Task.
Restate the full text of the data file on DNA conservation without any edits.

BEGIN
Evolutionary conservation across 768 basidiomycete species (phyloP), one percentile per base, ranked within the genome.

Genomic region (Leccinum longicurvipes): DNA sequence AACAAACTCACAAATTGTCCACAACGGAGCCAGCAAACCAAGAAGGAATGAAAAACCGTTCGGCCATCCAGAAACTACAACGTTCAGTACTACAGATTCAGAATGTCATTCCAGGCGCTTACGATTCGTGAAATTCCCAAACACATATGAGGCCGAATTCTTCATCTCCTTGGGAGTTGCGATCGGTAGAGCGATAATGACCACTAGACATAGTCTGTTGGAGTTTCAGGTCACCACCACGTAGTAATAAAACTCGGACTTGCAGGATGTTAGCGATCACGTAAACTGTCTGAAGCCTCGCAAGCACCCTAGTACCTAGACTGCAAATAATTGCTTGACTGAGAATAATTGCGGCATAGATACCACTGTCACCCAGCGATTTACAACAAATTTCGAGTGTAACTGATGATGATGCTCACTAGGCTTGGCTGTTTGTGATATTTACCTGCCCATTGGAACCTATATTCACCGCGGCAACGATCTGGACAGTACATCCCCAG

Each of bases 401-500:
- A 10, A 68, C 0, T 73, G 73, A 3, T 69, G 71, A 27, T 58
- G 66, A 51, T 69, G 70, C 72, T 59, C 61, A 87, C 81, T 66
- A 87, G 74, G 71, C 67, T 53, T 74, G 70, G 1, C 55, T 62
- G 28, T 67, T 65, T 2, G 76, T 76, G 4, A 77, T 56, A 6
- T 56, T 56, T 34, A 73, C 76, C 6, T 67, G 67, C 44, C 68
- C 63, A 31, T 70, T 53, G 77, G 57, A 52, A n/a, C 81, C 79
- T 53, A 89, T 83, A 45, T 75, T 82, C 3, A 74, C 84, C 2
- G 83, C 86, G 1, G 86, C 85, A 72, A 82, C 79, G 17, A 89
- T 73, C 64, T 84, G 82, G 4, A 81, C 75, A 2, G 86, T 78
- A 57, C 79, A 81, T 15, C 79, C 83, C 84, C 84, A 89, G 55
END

Evolutionary conservation across 768 basidiomycete species (phyloP), one percentile per base, ranked within the genome.

Genomic region (Leccinum longicurvipes): DNA sequence AACAAACTCACAAATTGTCCACAACGGAGCCAGCAAACCAAGAAGGAATGAAAAACCGTTCGGCCATCCAGAAACTACAACGTTCAGTACTACAGATTCAGAATGTCATTCCAGGCGCTTACGATTCGTGAAATTCCCAAACACATATGAGGCCGAATTCTTCATCTCCTTGGGAGTTGCGATCGGTAGAGCGATAATGACCACTAGACATAGTCTGTTGGAGTTTCAGGTCACCACCACGTAGTAATAAAACTCGGACTTGCAGGATGTTAGCGATCACGTAAACTGTCTGAAGCCTCGCAAGCACCCTAGTACCTAGACTGCAAATAATTGCTTGACTGAGAATAATTGCGGCATAGATACCACTGTCACCCAGCGATTTACAACAAATTTCGAGTGTAACTGATGATGATGCTCACTAGGCTTGGCTGTTTGTGATATTTACCTGCCCATTGGAACCTATATTCACCGCGGCAACGATCTGGACAGTACATCCCCAG

Each of bases 401-500:
- A 10, A 68, C 0, T 73, G 73, A 3, T 69, G 71, A 27, T 58
- G 66, A 51, T 69, G 70, C 72, T 59, C 61, A 87, C 81, T 66
- A 87, G 74, G 71, C 67, T 53, T 74, G 70, G 1, C 55, T 62
- G 28, T 67, T 65, T 2, G 76, T 76, G 4, A 77, T 56, A 6
- T 56, T 56, T 34, A 73, C 76, C 6, T 67, G 67, C 44, C 68
- C 63, A 31, T 70, T 53, G 77, G 57, A 52, A n/a, C 81, C 79
- T 53, A 89, T 83, A 45, T 75, T 82, C 3, A 74, C 84, C 2
- G 83, C 86, G 1, G 86, C 85, A 72, A 82, C 79, G 17, A 89
- T 73, C 64, T 84, G 82, G 4, A 81, C 75, A 2, G 86, T 78
- A 57, C 79, A 81, T 15, C 79, C 83, C 84, C 84, A 89, G 55